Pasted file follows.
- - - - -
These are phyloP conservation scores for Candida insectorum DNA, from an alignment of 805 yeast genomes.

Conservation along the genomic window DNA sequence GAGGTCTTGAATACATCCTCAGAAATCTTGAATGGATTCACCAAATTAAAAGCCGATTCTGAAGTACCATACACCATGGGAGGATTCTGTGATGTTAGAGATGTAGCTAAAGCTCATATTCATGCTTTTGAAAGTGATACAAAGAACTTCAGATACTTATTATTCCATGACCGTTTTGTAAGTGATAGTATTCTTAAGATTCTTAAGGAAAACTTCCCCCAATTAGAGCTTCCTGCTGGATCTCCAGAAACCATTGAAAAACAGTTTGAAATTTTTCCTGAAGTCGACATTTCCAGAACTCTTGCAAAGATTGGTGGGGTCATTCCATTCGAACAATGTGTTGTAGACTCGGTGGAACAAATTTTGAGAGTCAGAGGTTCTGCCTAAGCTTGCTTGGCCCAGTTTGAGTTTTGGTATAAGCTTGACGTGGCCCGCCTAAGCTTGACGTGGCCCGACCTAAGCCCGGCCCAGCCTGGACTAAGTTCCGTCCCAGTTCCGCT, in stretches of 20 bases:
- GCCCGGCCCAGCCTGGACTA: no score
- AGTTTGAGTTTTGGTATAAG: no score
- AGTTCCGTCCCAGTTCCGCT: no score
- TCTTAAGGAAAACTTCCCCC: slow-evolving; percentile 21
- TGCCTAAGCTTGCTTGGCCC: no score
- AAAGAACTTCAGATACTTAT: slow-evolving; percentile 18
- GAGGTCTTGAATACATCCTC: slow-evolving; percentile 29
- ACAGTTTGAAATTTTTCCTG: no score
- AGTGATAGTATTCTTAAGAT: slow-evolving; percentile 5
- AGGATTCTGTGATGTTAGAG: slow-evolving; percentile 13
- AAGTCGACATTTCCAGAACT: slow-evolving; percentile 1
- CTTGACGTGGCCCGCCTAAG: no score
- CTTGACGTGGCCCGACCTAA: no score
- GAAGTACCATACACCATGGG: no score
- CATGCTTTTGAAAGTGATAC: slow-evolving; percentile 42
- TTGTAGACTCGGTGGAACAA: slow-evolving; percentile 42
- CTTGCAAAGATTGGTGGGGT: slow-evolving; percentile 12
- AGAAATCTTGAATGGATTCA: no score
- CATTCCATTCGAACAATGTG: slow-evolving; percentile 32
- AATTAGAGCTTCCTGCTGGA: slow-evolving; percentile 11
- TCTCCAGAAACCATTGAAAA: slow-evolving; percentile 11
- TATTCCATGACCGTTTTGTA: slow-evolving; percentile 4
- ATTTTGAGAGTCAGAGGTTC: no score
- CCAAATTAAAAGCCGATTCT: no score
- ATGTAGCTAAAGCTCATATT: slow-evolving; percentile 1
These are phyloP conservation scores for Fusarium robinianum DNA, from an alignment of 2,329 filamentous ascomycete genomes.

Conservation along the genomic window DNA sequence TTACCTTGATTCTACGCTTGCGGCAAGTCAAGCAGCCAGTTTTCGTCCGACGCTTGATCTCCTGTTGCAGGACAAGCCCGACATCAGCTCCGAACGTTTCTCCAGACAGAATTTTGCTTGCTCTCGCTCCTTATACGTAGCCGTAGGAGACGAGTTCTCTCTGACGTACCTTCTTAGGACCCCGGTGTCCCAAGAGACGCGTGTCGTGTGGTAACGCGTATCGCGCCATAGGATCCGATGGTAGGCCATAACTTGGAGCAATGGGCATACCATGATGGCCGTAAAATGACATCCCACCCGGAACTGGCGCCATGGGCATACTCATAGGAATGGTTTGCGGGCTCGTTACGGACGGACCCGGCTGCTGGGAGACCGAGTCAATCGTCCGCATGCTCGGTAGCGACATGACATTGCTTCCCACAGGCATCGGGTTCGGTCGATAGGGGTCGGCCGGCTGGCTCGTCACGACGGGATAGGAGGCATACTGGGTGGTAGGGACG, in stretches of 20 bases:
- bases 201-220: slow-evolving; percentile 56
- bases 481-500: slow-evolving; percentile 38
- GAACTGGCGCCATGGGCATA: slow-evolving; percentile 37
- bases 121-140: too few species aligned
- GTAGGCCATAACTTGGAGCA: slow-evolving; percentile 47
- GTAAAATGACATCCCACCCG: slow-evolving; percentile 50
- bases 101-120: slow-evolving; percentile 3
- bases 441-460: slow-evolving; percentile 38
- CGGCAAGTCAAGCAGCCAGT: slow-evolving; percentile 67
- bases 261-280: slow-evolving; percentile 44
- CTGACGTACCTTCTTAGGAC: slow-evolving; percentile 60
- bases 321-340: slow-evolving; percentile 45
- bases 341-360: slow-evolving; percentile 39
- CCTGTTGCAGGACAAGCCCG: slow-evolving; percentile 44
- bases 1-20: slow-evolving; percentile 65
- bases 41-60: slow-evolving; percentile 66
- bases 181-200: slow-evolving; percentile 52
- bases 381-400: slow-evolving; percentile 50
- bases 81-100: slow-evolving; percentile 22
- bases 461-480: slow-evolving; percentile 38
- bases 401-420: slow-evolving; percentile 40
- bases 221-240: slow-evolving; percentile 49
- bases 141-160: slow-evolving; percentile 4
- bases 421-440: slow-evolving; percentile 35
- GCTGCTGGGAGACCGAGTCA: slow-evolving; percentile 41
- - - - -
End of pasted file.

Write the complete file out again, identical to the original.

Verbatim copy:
These are phyloP conservation scores for Candida insectorum DNA, from an alignment of 805 yeast genomes.

Conservation along the genomic window DNA sequence GAGGTCTTGAATACATCCTCAGAAATCTTGAATGGATTCACCAAATTAAAAGCCGATTCTGAAGTACCATACACCATGGGAGGATTCTGTGATGTTAGAGATGTAGCTAAAGCTCATATTCATGCTTTTGAAAGTGATACAAAGAACTTCAGATACTTATTATTCCATGACCGTTTTGTAAGTGATAGTATTCTTAAGATTCTTAAGGAAAACTTCCCCCAATTAGAGCTTCCTGCTGGATCTCCAGAAACCATTGAAAAACAGTTTGAAATTTTTCCTGAAGTCGACATTTCCAGAACTCTTGCAAAGATTGGTGGGGTCATTCCATTCGAACAATGTGTTGTAGACTCGGTGGAACAAATTTTGAGAGTCAGAGGTTCTGCCTAAGCTTGCTTGGCCCAGTTTGAGTTTTGGTATAAGCTTGACGTGGCCCGCCTAAGCTTGACGTGGCCCGACCTAAGCCCGGCCCAGCCTGGACTAAGTTCCGTCCCAGTTCCGCT, in stretches of 20 bases:
- GCCCGGCCCAGCCTGGACTA: no score
- AGTTTGAGTTTTGGTATAAG: no score
- AGTTCCGTCCCAGTTCCGCT: no score
- TCTTAAGGAAAACTTCCCCC: slow-evolving; percentile 21
- TGCCTAAGCTTGCTTGGCCC: no score
- AAAGAACTTCAGATACTTAT: slow-evolving; percentile 18
- GAGGTCTTGAATACATCCTC: slow-evolving; percentile 29
- ACAGTTTGAAATTTTTCCTG: no score
- AGTGATAGTATTCTTAAGAT: slow-evolving; percentile 5
- AGGATTCTGTGATGTTAGAG: slow-evolving; percentile 13
- AAGTCGACATTTCCAGAACT: slow-evolving; percentile 1
- CTTGACGTGGCCCGCCTAAG: no score
- CTTGACGTGGCCCGACCTAA: no score
- GAAGTACCATACACCATGGG: no score
- CATGCTTTTGAAAGTGATAC: slow-evolving; percentile 42
- TTGTAGACTCGGTGGAACAA: slow-evolving; percentile 42
- CTTGCAAAGATTGGTGGGGT: slow-evolving; percentile 12
- AGAAATCTTGAATGGATTCA: no score
- CATTCCATTCGAACAATGTG: slow-evolving; percentile 32
- AATTAGAGCTTCCTGCTGGA: slow-evolving; percentile 11
- TCTCCAGAAACCATTGAAAA: slow-evolving; percentile 11
- TATTCCATGACCGTTTTGTA: slow-evolving; percentile 4
- ATTTTGAGAGTCAGAGGTTC: no score
- CCAAATTAAAAGCCGATTCT: no score
- ATGTAGCTAAAGCTCATATT: slow-evolving; percentile 1
These are phyloP conservation scores for Fusarium robinianum DNA, from an alignment of 2,329 filamentous ascomycete genomes.

Conservation along the genomic window DNA sequence TTACCTTGATTCTACGCTTGCGGCAAGTCAAGCAGCCAGTTTTCGTCCGACGCTTGATCTCCTGTTGCAGGACAAGCCCGACATCAGCTCCGAACGTTTCTCCAGACAGAATTTTGCTTGCTCTCGCTCCTTATACGTAGCCGTAGGAGACGAGTTCTCTCTGACGTACCTTCTTAGGACCCCGGTGTCCCAAGAGACGCGTGTCGTGTGGTAACGCGTATCGCGCCATAGGATCCGATGGTAGGCCATAACTTGGAGCAATGGGCATACCATGATGGCCGTAAAATGACATCCCACCCGGAACTGGCGCCATGGGCATACTCATAGGAATGGTTTGCGGGCTCGTTACGGACGGACCCGGCTGCTGGGAGACCGAGTCAATCGTCCGCATGCTCGGTAGCGACATGACATTGCTTCCCACAGGCATCGGGTTCGGTCGATAGGGGTCGGCCGGCTGGCTCGTCACGACGGGATAGGAGGCATACTGGGTGGTAGGGACG, in stretches of 20 bases:
- bases 201-220: slow-evolving; percentile 56
- bases 481-500: slow-evolving; percentile 38
- GAACTGGCGCCATGGGCATA: slow-evolving; percentile 37
- bases 121-140: too few species aligned
- GTAGGCCATAACTTGGAGCA: slow-evolving; percentile 47
- GTAAAATGACATCCCACCCG: slow-evolving; percentile 50
- bases 101-120: slow-evolving; percentile 3
- bases 441-460: slow-evolving; percentile 38
- CGGCAAGTCAAGCAGCCAGT: slow-evolving; percentile 67
- bases 261-280: slow-evolving; percentile 44
- CTGACGTACCTTCTTAGGAC: slow-evolving; percentile 60
- bases 321-340: slow-evolving; percentile 45
- bases 341-360: slow-evolving; percentile 39
- CCTGTTGCAGGACAAGCCCG: slow-evolving; percentile 44
- bases 1-20: slow-evolving; percentile 65
- bases 41-60: slow-evolving; percentile 66
- bases 181-200: slow-evolving; percentile 52
- bases 381-400: slow-evolving; percentile 50
- bases 81-100: slow-evolving; percentile 22
- bases 461-480: slow-evolving; percentile 38
- bases 401-420: slow-evolving; percentile 40
- bases 221-240: slow-evolving; percentile 49
- bases 141-160: slow-evolving; percentile 4
- bases 421-440: slow-evolving; percentile 35
- GCTGCTGGGAGACCGAGTCA: slow-evolving; percentile 41